EPA announces takeover of Raritan Bay superfund site

Thursday was one of those days where you just wanted to find the nearest lake or river and jump right in.
Unfortunately, in New Jersey that's often not possible.
Newspaper accounts show the Swimming River in Red Bank 100 years ago was so popular for swimming, there was a clamor for bathhouses to be built to accommodate the crowds. Today, no one swims in the Swimming River. Like so many New Jersey waterways, it's too polluted.
We've all just kind of forgotten that it was ever even possible. Next year is the 50th anniversary of the Federal Clean Water Act, which set the goal of making all US waterways safe for swimming. Today, 76% of New Jersey's rivers lakes and ponds still don't meet that goal. Some of the largest lakes, like Lake Hopatcong and Greenwood Lake, have been closed to swimming for long stretches in recent years due to algae blooms fueled by polluted runoff. Large stretches of salt waterways, like Barnegat Bay, remain on the brink of environmental collapse.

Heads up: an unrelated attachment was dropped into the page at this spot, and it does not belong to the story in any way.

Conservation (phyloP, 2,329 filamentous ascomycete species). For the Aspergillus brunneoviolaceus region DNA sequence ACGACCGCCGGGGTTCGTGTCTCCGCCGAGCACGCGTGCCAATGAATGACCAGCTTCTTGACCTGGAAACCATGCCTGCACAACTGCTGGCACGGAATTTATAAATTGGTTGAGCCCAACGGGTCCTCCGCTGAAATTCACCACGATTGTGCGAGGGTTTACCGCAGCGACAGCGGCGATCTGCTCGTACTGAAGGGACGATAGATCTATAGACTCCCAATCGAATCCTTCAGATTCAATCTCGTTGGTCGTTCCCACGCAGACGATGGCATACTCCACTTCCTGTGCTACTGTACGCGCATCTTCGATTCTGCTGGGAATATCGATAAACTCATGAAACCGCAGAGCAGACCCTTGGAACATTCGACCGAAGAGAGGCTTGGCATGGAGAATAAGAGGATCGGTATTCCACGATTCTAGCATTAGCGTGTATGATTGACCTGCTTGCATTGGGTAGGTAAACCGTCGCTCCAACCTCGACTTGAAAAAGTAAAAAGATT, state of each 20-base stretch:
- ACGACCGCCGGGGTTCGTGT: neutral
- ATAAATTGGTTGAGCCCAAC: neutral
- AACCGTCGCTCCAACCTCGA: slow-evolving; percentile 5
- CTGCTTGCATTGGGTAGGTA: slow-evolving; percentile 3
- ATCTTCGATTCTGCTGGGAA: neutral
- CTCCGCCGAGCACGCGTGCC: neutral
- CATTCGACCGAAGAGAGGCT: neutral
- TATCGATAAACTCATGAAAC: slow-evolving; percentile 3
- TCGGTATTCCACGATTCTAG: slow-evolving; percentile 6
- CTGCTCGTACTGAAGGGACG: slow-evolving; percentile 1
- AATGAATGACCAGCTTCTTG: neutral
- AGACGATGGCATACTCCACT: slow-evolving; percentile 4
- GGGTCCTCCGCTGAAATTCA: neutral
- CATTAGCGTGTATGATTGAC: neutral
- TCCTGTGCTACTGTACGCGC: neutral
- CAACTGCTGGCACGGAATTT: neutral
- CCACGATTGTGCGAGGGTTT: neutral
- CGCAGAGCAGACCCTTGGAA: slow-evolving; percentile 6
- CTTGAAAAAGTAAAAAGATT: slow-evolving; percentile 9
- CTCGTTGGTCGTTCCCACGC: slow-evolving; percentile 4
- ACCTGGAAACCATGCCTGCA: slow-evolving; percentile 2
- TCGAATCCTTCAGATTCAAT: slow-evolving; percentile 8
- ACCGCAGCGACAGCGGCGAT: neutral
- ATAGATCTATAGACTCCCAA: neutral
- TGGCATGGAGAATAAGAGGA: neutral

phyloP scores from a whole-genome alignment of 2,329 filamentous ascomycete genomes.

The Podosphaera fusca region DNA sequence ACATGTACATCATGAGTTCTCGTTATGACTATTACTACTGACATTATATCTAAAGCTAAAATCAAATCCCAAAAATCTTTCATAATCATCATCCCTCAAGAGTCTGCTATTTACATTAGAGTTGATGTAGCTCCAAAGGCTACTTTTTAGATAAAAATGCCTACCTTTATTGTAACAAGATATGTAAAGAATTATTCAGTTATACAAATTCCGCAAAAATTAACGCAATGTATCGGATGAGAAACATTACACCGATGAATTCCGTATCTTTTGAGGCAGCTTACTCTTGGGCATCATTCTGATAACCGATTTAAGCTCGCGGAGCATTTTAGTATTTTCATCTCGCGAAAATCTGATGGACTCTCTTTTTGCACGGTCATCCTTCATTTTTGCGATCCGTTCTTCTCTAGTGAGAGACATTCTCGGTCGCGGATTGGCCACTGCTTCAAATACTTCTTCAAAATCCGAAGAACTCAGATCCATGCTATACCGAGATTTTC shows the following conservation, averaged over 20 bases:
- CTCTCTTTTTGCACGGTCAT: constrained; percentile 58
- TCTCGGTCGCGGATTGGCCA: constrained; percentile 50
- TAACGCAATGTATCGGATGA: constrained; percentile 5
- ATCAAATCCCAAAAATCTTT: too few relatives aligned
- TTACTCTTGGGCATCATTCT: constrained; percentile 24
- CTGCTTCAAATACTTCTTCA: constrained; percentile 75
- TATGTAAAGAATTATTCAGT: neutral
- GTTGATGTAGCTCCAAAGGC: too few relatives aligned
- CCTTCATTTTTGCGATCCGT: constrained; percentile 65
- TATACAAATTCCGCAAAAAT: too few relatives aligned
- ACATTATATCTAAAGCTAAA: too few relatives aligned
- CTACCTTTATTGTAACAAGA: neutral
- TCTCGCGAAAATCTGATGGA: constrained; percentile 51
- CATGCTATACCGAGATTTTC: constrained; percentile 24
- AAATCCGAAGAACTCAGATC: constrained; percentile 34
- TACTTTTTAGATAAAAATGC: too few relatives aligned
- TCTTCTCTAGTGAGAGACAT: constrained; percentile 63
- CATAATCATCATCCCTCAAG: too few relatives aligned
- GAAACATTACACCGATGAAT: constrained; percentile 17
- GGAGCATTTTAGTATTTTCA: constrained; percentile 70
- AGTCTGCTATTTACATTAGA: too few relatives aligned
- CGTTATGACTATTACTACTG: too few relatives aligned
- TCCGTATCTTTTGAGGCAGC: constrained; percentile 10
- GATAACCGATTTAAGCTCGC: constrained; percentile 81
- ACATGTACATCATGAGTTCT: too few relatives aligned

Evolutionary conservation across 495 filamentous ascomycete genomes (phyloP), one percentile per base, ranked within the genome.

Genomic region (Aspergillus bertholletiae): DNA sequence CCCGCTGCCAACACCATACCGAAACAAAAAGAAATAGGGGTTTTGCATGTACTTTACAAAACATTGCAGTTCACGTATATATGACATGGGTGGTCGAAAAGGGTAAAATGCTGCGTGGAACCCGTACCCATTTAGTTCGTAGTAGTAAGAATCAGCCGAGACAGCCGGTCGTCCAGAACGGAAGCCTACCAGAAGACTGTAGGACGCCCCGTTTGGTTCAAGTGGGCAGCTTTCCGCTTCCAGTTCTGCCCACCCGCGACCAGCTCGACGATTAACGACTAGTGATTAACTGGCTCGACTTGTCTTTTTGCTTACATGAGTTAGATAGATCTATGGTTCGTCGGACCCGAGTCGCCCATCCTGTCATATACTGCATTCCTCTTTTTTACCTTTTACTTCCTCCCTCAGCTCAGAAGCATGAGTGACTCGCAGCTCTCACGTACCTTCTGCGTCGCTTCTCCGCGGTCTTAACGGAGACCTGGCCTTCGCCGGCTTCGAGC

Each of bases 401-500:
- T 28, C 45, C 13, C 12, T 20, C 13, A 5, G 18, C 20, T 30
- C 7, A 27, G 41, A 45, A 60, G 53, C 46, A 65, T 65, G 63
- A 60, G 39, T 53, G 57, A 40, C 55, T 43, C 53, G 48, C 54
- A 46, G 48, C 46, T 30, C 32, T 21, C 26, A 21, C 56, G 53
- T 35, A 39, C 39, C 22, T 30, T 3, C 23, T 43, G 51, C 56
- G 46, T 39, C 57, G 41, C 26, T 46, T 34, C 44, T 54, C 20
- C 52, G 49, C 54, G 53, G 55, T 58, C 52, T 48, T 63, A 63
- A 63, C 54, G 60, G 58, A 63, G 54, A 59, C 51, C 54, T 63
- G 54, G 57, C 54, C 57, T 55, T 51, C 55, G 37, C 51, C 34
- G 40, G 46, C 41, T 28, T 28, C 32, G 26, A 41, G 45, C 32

Just up road from the Swimming River is another beach on Raritan Bay, closed to swimming in Laurence Harbor. It's a federal superfund site, where the sea wall was built with industrial waste from the company National Lead.
Rep. Frank Pallone and EPA administrator Michael Regan and other officials met there Tuesday to announce a federal takeover of the long-stalled cleanup they say will speed it up. They were surrounded by members of a community advisory group who saw the situation and refused to accept it as the norm.
EPA officials say they're taking over the design of the Laurence Harbor project because they were unsatisfied with the plans submitted by National Lead, who are responsible for the cleanup.
It was designated a superfund site in 2009.